Returning to the other safety job if 5-10, 190-pound junior Christian Bryant, a whopper of a hitter for his size making 68 stops with eight broken up passes. A great nickel defender earlier in his career, he’s a natural who’s always around the ball and always seems to be a step ahead of the play. Also in the rotation is veteran Orhian Johnson, who followed up a 50-tackle season with 32 tackles with three picks and a broken up pass. At 6-3 and 190 pounds he’s big and solid range, but while he’s good enough to see time as a nickel defender and as a third safety, he’ll be great in the rotation.

5-11, 190-pound sophomore Bradley Roby came from out of nowhere to be arguably the team’s best corner taking over the starting gig early and making 47 tackles while tying for the team lead with three picks and six broken up passes. Extremely quick and great at fighting to make a play, he might not have special skills but he’s going to be an all-star.

Senior Travis Howard returns to a starting corner spot after making 41 tackles with two picks and five broken up passes. At 6-1 and 196 pounds he has excellent size and a nose for the ball with great athleticism, leaping ability and speed. He’ll work in a rotation with 5-11, 188-pound sophomore Doran Grant, a terrific prospect who made six tackles after getting his feet wet but has the potential to be special. An Ohio state champion sprinter and hurdler, speed isn’t an issue.

Watch Out For … Roby. Ohio State is always loaded with four-and-five star talents, but Roby wasn’t expected to be a special defensive back when he signed on. Now he’s looking like the potential star of the show.
Strength: Experience. All four starters are back and the second team could step in and start without too much of a drop off. It’s a loaded group that’s young enough to still be improving.
Weakness: Completion percentage. The Buckeyes didn’t give up a 300-yard game and didn’t get roasted, but it allowed opposing passers to hit 61% of their throws with 18 touchdowns. Michigan and Florida combined to complete 26-of-37 passes over the last two games.
Outlook: The secondary should be the strength of an improving defense. There are plenty of options, lots of young talent, and plenty of speed and quickness across the board. The Buckeye secondary has the potential to be among the best in the country if the defensive front gets to the quarterback a little bit more.
Unit Rating: 9

Special Teams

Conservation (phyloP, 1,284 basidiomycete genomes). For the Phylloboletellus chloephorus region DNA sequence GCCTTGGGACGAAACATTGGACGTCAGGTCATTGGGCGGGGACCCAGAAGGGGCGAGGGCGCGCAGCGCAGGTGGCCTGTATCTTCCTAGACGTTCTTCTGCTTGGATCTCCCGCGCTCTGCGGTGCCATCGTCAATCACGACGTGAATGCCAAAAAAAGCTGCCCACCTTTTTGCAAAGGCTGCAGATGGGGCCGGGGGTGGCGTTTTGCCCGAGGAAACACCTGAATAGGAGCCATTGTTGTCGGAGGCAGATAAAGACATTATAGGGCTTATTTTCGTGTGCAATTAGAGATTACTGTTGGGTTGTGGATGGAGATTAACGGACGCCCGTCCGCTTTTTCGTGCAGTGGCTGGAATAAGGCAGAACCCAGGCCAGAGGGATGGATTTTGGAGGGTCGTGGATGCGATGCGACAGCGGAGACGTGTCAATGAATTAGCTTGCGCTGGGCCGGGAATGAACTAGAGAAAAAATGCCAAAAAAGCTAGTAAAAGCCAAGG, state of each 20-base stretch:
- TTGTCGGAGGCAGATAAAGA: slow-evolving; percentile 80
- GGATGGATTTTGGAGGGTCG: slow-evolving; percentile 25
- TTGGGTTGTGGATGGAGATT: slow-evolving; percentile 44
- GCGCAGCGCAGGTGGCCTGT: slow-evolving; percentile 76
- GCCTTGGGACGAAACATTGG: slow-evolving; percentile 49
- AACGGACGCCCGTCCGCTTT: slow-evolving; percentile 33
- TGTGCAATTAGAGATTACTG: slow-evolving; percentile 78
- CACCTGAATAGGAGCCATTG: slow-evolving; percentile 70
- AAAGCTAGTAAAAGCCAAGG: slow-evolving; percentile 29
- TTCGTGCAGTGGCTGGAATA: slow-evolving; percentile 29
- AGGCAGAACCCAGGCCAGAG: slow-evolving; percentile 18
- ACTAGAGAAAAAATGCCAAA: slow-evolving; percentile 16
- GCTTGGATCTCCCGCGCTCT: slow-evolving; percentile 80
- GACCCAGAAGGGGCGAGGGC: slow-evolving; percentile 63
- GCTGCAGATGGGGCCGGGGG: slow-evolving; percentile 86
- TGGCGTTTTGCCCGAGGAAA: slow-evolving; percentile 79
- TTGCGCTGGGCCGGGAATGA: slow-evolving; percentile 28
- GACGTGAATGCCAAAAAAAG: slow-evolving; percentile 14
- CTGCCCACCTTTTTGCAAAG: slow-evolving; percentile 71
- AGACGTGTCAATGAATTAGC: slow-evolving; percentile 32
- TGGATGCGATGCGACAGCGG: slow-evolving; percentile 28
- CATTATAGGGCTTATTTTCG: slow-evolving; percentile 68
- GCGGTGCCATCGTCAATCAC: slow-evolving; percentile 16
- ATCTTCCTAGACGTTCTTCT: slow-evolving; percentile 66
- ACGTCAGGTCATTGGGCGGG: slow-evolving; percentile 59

Junior kicker Drew Basil has a big leg, but it didn’t show it off much last season missing a 50-yarder and with his longest kick coming from 47 yards out. However, after missing his first two kicks he nailed 16 of his next 17 – with the 50-yarder the lone miss – and showed he was ultra-consistent and reliable.

The punting game wasn’t too bad yardage-wise, but senior Ben Buchanan was even stronger than his 41.3 average forcing 25 fair catches and putting a whopping 27 inside the 20. The Buckeyes allowed a mere 6.6 yards per punt return partly because Buchanan was so good at doing his job.

The return game needs to find other options with injured running back Jordan Hall out for a bit after averaging 5.8 yards per punt return and 26.3 yards per kickoff return. Receivers Devin Smith and Chris Fields can pick up the slack with Fields averaging 17.6 yards per punt return helped by a 69-yarder for a score and Smith averaging 21.5 yards per kickoff return.

Watch Out For … the returners. Hall wasn’t anything special on punt returns but he was elite on kickoffs. He’ll eventually be back, but for the time being the Buckeyes will have to work in some of the other speedsters.
Strength: Reliable kickers. Buchanan improved the punting game by leaps and bounds last season, and after a rocky start to his career Basil has turned into a weapon.
Weakness: The Gator Bowl. Just when it looked like the special teams were going to finish up with a great year, there were breakdowns against Florida in the Gator Bowl loss highlighted by allowing a kickoff return for a score. The Buckeyes also got an extra point blocked against Purdue leading to the overtime loss. The mistakes can’t lead to losses.
Outlook: A major weakness turned into a big strength last season with the kicking game looking solid and the returners good enough to be dangerous. Hall might be out, but everyone else of note is back for a group that should be among the Big Ten’s best special teams units.
Unit Rating: 8

- 2012 Ohio State Preview | 2012 Ohio State Offense
- 2012 Ohio State Defense | 2012 Ohio State Depth Chart